Gazzaniga Matinee Concert: 2nd

Event Information

Venue(s):
Wallack's Theatre

Conductor(s):
George W. Colby

Price: $1, 1.50 orchestra seats

Performance Forces:
Instrumental, Vocal

Record Information

Status:
Published

Last Updated:
11 November 2017

Performance Date(s) and Time(s)

07 Nov 1866, 2:00 PM

Program Details

This may be a postponed concert that was initially to be heard on 11/03/66.

Performers and/or Works Performed

4)
aka Ave Maria; Ellens dritter Gesang; Hymne an die Jungfrau
Composer(s): Schubert
Text Author: Scott
Participants:  Marietta Gazzaniga
5)
Composer(s): Donizetti
6)
aka On y va
Composer(s): Therese
Participants:  Marietta Gazzaniga
8)
aka Laughing song
Composer(s): Bendelari
9)
Composer(s): Meyerbeer
10)
aka March from Wagner's Tannhäuser
Composer(s): Liszt
Participants:  Alfred Humphries Pease

Citations

1)
Announcement: New York Post, 30 October 1866.
2)
Advertisement: New-York Times, 04 November 1866, 7.
3)
Announcement: New York Herald, 05 November 1866, 5.
4)
Announcement: New-York Times, 07 November 1866, 4.
5)
Announcement: New-Yorker Staats-Zeitung und Herold, 07 November 1866.
6)
Review: New York Herald, 08 November 1866, 4.

“The distinguished prima donna, whose interpretation of the ill fated priestess and lover and Phaon will ever be cherished in the memory of those who saw and heard her in that great rôle, gave her second and last matinee yesterday. The audience was mainly composed of ladies, and was much larger than at the first matinee. Mr. Alfred Pease opened the proceedings by playing Liszt’s piano transcription of the Tannhauser March.  It seems as if most of our pianists and orchestral directors have Liszt on the brain this season, for wherever we turn, his wild extravagances and impetuous, insane compositions assail our ears. Now, a word of advice to pianists. Many of them possessing a great deal of merit have been retarded if not ruined by this Liszt mania. There are hundreds of other composers representing every legitimate school who are far more intelligent, more enjoyable, and less difficult. Why then should they torture themselves and their hearers in attempting what may be termed an impossibility, namely, endeavoring to interpret Liszt? We say interpret, for it is a mistake to imagine that technique alone is necessary to play his compositions. Many of our young artists can give the nominal value of every note set down before them, yet but one out of a thousand can give its emotional value. It is a very different thing to hear Liszt himself and to hear one of his interpreters. Mr. Pease was no exception to the general rule. His own compositions, Crispino and Faust, for two pianos, which he played excellently with Mr. G. W. Colby, were more successful. Both duos, especially the Crispino, are neatly and prettily worked up, and although displaying little depth or originality of method are still enjoyable. Madame Gazzaniga sang Schubert’s Ave Maria, a faultless hymn of supplication and holy tenderness, with unadorned feeling and taste. In Donizetti’s L’Addio duet her voice blended admirably with the fine contralto of Miss Phillips. She repeated Therese’s chanson to On y va and was deservedly applauded for it. It was a great mistake, however, for her to sing the Orange Girl’s song, as the costume, action and style of singing necessary for it were entirely unsuited for her.  Miss Phillips sang a laughing song by Bendelari with archness and vivacity. She was not as good in the cavaliere from the Huguenots. Signor Anastasi should pay more attention to singing in tune, as the want of this indispensable quality mars the effect of his splendid tenor voice. His voice is one of rare quality and purity of tone, and with the removal of this one defect it would be difficult to find its equal.”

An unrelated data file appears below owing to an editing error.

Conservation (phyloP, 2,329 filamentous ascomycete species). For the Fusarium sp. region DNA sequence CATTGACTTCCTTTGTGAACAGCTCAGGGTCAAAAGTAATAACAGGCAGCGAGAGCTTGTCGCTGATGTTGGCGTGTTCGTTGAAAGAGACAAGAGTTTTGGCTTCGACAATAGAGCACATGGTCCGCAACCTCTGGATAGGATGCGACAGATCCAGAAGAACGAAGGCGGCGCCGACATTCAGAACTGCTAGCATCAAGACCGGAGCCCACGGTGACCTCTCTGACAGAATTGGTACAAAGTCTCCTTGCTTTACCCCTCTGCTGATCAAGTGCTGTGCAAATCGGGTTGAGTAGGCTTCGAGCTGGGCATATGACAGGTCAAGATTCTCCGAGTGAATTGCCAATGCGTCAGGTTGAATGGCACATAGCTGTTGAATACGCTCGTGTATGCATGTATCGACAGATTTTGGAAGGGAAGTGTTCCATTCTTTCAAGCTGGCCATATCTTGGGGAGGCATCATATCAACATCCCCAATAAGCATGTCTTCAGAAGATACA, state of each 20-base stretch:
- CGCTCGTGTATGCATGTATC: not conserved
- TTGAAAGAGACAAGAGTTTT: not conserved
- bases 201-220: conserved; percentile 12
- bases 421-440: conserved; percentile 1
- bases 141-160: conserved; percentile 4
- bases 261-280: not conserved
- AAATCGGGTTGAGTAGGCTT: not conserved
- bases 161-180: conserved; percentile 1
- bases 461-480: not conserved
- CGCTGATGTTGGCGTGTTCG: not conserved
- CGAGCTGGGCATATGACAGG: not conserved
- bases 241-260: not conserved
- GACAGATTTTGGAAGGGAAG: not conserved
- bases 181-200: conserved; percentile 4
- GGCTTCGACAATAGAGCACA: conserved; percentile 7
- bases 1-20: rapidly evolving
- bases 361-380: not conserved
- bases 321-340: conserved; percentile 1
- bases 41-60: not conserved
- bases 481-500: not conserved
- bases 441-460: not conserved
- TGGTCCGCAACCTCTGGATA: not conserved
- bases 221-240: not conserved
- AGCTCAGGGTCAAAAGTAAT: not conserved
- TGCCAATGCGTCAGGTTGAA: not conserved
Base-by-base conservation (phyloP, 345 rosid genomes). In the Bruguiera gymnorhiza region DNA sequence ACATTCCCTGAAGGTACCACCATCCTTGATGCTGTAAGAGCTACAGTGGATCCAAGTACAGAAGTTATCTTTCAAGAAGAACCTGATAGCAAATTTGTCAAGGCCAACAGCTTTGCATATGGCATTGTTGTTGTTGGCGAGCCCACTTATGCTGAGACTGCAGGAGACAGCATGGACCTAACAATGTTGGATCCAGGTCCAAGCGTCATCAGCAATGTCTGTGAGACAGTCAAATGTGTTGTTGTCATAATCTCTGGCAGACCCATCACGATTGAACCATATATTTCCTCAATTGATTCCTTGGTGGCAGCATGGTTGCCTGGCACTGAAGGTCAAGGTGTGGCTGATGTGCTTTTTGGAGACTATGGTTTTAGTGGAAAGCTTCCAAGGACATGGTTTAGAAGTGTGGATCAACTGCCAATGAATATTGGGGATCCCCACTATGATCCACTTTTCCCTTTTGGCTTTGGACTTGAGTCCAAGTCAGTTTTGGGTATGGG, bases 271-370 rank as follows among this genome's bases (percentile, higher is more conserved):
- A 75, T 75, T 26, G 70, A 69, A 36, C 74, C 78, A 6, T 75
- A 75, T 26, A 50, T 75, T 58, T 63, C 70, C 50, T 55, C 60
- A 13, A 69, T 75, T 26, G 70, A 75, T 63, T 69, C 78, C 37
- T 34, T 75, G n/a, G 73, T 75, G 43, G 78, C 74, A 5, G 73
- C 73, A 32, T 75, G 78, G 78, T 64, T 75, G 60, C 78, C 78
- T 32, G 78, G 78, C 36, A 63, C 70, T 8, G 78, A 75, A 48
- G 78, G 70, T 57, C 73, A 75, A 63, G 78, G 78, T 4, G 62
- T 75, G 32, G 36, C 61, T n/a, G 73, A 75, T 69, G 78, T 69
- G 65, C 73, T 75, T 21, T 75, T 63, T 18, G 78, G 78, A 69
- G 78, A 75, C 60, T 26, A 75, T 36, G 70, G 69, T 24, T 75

7)
Review: New-York Daily Tribune, 08 November 1866.

“The last matinee of this excellent artist yesterday was very largely attended, and the performance, sustained by herself, Miss Adelaide Phillips, Signor Anastasi, Mr. Alfred H. Pease, and Mr. Colby gave most general satisfaction, many of the selections being very warmly encored.”

8)
Review: Courrier des États-Unis, 09 November 1866.

“Wednesday, the musical matinée of Mme Gazzaniga, at Wallack’s, attracted a large and elegant crowd. Mme Gazzaniga sang four pieces, the Ave Maria of Schuberth [sic], an aria from La Corbeille d’Oranges, a duet from La Favorite with Mme Phillips and a French chansonette [On y va] that she had already sung at the preceding concert. In these pieces, so different in genre and style, Mme Gazzaniga was at the height of her great fame. She sang the sweet melody of the Ave Maria with exquisite art, and the aria from La Corbeille with unmatched vivacity. Mme Gazzaniga sang this last piece in an enchanting Spanish costume, which didn’t harm her success; it’s an excellent idea to stir up a concert a bit and to break up its constrained monotony.

We didn’t like Bendelari’s aria that Mme Phillips repeated; we would have preferred the piece from Les Huguenots that she had sung previously.

M. Anastasi is gifted by nature with a charming and congenial voice, but he mustn’t think that he doesn’t have to work. In sum, the concert was a complete success, and it’s regrettable that it’s the last one.”

9)
Review: New-Yorker Musik-Zeitung, 15 November 1866, 233.

Although Gazzaniga’s prime time as a singer is over, she is still a fine artist. We are convinced that she will be successful on her tour through the United States. Miss Phillips is a fine singer as well, and Anastasi deserves to leave concerts behind and rise up on the success ladder.